GREEN BAY, Wis. -- It's more truth than fiction that a head coach and quarterback are joined at the hip in the NFL, especially in Green Bay. Vince Lombardi had Bart Starr. Mike Holmgren had Brett Favre.
Packers coach Mike McCarthy admits he allows himself to dream on the quiet mornings when he's sipping a cup of coffee while taking in the historical sweet aroma of Lambeau Field. Aaron Rodgers is his big-ticket item who can help him build the next Green Bay legacy, but McCarthy takes nothing for granted.
"[Rodgers] has done an excellent job to this point, he's a two-year starter. ... He'll see new challenges this year from the defenses because, you know, they've had now two years to study him and our particular offense," said McCarthy, now in his fourth season working with Rodgers. "We also have a responsibility as a coaching staff to make sure that he has the resources. ... And frankly, he just needs to learn the offense."
Wait. Rodgers must learn the offense after making the Pro Bowl with 4,434 yards, 30 touchdowns and just seven interceptions in 2009?
"We have a few new concepts," McCarthy said with an ever-so-slight grin. He declined to elaborate.
McCarthy is most proud that Rodger's accuracy and decision-making have progressed on schedule. He already has physical gifts that arguably are as good as any QB in the NFL.
"To say he's the most gifted, that's a huge compliment. … He is definitely in the upper echelon," McCarthy said. "I mean, there is not anything from an offensive outlook that we hold back from. We feel that he can make all the throws. He gives us the ability to throw the ball deep, but also he has the ability to get the ball out of his hand quickly, and he's very disciplined and smart with his decisions and so forth. I would say he is definitely a complete quarterback."
More observations from the Packers' training camp:
• McCarthy expects a big reduction in the 51 sacks the Packers allowed in 2009 during an 11-5 season. First-round pick Bryan Bulaga (Iowa) has been so impressive that instead of just learning the left tackle position behind veteran Chad Clifton, he is competing to be the starting left guard.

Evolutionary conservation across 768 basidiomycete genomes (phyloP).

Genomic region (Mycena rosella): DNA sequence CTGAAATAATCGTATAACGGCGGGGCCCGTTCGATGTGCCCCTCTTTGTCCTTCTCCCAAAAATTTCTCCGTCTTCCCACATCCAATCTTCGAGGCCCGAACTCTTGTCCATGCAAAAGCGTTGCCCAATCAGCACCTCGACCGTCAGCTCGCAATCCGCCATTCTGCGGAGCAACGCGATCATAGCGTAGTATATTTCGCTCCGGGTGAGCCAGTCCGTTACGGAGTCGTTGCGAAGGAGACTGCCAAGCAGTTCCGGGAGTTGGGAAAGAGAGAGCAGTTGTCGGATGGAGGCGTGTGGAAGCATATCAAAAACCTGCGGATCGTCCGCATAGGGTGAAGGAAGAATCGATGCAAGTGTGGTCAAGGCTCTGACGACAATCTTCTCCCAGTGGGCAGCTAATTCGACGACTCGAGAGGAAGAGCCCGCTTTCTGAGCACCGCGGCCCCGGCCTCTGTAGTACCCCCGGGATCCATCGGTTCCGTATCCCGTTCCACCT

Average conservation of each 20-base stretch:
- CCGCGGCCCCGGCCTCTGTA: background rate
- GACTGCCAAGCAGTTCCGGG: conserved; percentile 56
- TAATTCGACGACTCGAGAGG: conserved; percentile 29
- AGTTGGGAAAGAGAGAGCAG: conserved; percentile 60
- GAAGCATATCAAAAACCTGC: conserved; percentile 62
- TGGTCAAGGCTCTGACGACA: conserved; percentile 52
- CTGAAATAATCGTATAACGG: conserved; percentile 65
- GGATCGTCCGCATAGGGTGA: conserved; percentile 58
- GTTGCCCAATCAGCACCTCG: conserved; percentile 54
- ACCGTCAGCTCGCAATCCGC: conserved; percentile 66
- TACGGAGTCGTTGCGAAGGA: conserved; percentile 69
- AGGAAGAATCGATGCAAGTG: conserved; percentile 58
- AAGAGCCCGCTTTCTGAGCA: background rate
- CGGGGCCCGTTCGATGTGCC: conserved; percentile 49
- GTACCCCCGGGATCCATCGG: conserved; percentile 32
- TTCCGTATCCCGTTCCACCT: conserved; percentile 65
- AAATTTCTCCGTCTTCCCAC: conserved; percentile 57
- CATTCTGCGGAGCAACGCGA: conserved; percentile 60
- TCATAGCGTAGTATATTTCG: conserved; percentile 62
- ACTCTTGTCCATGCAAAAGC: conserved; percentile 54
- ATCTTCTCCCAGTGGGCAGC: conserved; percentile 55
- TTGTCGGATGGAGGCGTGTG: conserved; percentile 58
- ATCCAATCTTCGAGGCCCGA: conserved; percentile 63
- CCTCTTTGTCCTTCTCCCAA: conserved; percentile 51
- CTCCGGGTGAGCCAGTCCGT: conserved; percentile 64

• The most unsung player on offense is right guard Josh Sitton, a 6-foot-3, 318-pounder entering his third season. The Packers believe he is a Pro Bowl-caliber player.
• Special teams play was such a weakness last season that McCarthy has emphasized it in camp. There's been no lack of tackling in practice, and officials have been asked to monitor penalties that plagued the unit in '09.
• While the Packers suffered a big blow when defensive tackle Johnny Jolly was suspended for the year for violating the NFL substance abuse policy, they're tickled with the move of last year's top pick, B.J. Raji, to nose tackle. They like their depth with defensive tackle Ryan Pickett and defensive end Cullen Jenkins, and are high on rookie defensive end Michael Neal, a second-round pick from Purdue.
• Linebacker A.J. Hawk, who has fallen somewhat short of lofty expectations as a former first-round pick, is having his best camp. He looks lean and quick.
• Clay Matthews, recovering from a hamstring injury, has flipped to left outside linebacker to add to the disruption Jenkins can cause at right defensive end. Matthews is coming off a 10-sack season.
• While Al Harris recovers from ACL surgery, the cornerback competition opposite Charles Woodson has allowed young defenders to shine, including a physical Brandon Underwood and a very speedy undrafted rookie, Sam Shields of Miami.
• Defensive coordinator Dom Capers had an tremendous statistical impact in his first season; McCarthy and Capers just want fewer breakdowns against big-time passers like they did against Brett Favre, Ben Roethlisberger and Kurt Warner. All of them burned the Packers in crucial games last season.
• Yes, tight end Jermichael Finleystill has a rising wow factor, but the Packers would like to see a little more maturity.
ESPN senior NFL analyst Chris Mortensen will file reports from all the training camps and send updates on the road via Twitter (@mortreport).